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NASA astronaut Dr. Leroy Chiao remembers watching the first Apollo mission on TV when he was eight years old, and knowing that that was the life for him. Four space missions, including six and a half months on the International Space Station, have shown him that dreams can be realized. His time living in space taught him to see all people as citizens of one world and he sees a day when solar energy from space provides all the Earth's citizens with unlimited clean energy.

Name: Leroy Chiao, Ph.D.

Occupation: NASA Astronaut

Location: Friendswood, Texas, USA

His Solar Story: An unusual workplace where everything is solar powered

His Bright Hope: A world as beautiful up close as it is from space

“The first time I went into space in 1994,” he says, “it was literally a dream come true.” He had spent years preparing for that mission: first in school, earning a bachelor’s, master’s, and Ph.D. in chemical engineering; then four years training with NASA. In 2004, as a veteran of three shuttle missions, he lived for six and a half months onboard the International Space Station, a joint venture among 15 countries, stationed approximately 190 miles (350 kilometers) above the surface of the Earth. His training for this mission included learning the Russian language, and moving between Russian and the U.S. every month for three and a half years.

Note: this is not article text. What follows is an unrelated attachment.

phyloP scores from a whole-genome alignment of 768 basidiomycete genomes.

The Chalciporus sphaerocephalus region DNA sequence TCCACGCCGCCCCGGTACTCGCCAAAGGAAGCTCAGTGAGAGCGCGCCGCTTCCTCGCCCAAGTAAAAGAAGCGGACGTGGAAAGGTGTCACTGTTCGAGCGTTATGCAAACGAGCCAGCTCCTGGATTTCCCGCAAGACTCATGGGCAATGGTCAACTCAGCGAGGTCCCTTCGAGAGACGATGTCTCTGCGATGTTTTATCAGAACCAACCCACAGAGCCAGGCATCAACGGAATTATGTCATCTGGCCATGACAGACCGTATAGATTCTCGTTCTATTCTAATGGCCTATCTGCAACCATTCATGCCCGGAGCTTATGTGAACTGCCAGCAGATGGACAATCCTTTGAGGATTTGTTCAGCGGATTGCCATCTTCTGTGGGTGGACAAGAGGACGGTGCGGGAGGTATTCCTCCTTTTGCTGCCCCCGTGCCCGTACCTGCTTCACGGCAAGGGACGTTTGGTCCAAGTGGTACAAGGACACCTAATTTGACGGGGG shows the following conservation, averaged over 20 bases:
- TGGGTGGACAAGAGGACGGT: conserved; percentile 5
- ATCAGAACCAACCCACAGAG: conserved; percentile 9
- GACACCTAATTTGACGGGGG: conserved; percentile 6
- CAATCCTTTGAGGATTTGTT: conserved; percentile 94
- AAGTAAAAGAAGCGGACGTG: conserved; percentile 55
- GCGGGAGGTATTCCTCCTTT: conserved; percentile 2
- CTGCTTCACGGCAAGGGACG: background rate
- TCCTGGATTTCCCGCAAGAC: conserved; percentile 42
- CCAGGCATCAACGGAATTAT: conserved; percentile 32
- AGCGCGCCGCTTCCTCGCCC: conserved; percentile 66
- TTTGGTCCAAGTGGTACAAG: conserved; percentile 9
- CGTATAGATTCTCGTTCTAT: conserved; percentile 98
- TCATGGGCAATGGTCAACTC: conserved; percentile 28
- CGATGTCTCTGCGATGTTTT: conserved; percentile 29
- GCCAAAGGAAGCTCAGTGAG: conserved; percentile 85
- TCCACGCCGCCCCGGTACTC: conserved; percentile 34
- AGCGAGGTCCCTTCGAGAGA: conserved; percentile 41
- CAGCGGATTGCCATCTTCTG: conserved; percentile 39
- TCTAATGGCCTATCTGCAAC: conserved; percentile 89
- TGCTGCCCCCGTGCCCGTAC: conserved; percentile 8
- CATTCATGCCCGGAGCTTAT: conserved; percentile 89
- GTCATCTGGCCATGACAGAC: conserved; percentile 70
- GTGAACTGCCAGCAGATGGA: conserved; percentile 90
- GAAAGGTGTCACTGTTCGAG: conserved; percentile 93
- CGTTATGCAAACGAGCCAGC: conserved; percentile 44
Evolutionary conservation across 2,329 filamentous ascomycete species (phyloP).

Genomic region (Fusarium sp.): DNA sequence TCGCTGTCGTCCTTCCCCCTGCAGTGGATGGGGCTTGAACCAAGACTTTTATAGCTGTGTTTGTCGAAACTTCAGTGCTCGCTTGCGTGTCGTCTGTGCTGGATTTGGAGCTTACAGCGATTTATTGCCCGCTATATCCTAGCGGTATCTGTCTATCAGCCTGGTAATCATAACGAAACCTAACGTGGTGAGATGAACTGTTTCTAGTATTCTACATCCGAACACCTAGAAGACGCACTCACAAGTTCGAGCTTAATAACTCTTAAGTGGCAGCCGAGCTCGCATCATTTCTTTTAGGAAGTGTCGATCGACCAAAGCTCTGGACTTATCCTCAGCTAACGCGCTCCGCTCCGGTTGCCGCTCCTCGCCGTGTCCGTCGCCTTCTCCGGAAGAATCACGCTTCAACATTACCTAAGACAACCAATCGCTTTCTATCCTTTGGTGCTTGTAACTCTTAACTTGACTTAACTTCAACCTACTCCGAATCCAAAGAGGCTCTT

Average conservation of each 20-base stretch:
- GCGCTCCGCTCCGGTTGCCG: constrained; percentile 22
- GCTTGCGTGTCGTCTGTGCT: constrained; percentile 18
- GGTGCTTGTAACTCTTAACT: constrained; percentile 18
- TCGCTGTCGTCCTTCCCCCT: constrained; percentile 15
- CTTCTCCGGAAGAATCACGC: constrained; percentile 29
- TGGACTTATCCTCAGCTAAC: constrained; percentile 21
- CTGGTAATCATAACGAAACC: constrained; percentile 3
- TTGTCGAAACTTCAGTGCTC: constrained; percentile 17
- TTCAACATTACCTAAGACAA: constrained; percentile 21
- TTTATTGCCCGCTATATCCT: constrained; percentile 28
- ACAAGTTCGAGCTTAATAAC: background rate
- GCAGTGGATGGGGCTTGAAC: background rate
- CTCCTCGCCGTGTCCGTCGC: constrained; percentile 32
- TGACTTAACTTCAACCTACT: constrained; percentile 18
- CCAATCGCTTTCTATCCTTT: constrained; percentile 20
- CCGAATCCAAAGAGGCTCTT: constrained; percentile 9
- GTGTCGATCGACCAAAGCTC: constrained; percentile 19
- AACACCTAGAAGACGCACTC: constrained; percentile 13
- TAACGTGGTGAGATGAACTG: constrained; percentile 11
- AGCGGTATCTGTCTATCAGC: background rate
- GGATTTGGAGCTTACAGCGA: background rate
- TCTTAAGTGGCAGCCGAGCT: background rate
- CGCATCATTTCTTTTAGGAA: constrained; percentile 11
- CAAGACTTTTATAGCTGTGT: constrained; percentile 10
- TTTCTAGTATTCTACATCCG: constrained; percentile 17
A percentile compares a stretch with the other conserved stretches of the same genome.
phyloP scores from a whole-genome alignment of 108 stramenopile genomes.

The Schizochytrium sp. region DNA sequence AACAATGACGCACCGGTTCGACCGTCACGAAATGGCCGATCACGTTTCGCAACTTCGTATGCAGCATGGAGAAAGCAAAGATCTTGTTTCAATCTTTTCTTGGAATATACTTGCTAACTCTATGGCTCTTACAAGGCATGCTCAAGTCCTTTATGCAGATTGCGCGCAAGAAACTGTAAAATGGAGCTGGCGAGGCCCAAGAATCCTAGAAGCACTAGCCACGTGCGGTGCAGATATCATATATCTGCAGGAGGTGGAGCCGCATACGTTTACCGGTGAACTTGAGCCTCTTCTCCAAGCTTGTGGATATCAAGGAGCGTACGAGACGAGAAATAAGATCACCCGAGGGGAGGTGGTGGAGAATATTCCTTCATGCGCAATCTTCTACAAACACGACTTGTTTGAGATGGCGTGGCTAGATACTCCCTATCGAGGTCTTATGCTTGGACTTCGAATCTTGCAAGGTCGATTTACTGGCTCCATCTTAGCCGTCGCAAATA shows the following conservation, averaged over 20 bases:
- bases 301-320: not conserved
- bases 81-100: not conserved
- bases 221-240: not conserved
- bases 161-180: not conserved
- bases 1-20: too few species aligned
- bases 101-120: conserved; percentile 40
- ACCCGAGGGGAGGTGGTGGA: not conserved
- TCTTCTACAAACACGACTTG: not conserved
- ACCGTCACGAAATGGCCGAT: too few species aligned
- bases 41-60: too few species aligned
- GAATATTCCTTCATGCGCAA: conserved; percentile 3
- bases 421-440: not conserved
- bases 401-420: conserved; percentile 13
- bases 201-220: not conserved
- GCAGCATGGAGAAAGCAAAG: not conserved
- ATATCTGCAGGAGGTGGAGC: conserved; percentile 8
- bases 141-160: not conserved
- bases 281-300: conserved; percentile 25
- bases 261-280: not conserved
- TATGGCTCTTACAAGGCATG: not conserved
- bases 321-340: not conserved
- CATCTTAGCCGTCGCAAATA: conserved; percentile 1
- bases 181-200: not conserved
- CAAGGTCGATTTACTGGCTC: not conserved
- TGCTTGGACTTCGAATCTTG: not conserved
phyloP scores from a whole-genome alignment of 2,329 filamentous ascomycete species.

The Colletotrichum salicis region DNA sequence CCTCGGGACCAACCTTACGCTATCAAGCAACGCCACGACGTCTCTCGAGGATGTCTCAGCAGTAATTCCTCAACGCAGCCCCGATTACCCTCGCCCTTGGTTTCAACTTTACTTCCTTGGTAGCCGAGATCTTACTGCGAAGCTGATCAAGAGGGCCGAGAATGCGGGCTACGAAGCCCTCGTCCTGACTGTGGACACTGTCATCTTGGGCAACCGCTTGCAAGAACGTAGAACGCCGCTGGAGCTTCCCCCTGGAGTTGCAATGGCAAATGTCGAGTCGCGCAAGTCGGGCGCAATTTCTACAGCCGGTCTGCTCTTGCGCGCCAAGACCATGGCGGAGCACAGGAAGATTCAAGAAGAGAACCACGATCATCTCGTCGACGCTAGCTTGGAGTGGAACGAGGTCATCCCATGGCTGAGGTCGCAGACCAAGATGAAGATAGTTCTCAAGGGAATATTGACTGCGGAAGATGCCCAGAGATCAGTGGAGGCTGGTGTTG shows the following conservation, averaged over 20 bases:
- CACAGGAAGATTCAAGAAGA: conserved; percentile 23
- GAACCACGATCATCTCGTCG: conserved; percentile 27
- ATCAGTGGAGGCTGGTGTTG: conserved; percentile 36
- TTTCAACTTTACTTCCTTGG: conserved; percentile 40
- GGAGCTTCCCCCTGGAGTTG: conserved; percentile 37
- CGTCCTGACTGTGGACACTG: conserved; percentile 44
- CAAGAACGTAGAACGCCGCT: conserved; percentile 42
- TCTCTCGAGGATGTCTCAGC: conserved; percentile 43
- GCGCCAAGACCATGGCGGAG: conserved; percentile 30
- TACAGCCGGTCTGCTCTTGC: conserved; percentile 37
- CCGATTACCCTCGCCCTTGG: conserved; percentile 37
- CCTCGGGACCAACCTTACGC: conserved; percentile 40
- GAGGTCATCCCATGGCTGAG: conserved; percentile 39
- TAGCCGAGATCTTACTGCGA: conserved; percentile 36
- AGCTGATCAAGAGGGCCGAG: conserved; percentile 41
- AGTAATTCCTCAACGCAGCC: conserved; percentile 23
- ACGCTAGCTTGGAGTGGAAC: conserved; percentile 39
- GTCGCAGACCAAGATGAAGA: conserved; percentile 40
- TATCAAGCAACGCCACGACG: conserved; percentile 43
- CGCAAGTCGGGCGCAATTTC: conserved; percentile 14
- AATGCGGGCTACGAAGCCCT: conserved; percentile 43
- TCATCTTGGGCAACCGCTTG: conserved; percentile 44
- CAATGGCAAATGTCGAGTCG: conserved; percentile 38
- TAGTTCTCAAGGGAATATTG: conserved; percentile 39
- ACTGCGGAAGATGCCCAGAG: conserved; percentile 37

His first view of Earth from space was profound: “It made me think about what’s really important.” On the Earth’s surface, he knew there was war, famine, and suffering. But viewed from space, country borders blend together. “This is one planet and we’re all on it,” he realized, “and we’re much better off working together than fighting each other.”

Living in space has also opened him to the possibilities of solar power. Two solar arrays jut out from the Space Station like wings, equipped with solar panels. Sunlight hitting these panels is converted into electricity, powering everything done onboard, including all experiments. Dr. Chiao can envision a future where a constellation of solar arrays in space could convert stored solar energy into microwaves, which could be beamed back to targeted receptors on Earth. If actualized, this process would be more practical than solar farms, which require a large geographical footprint on Earth.

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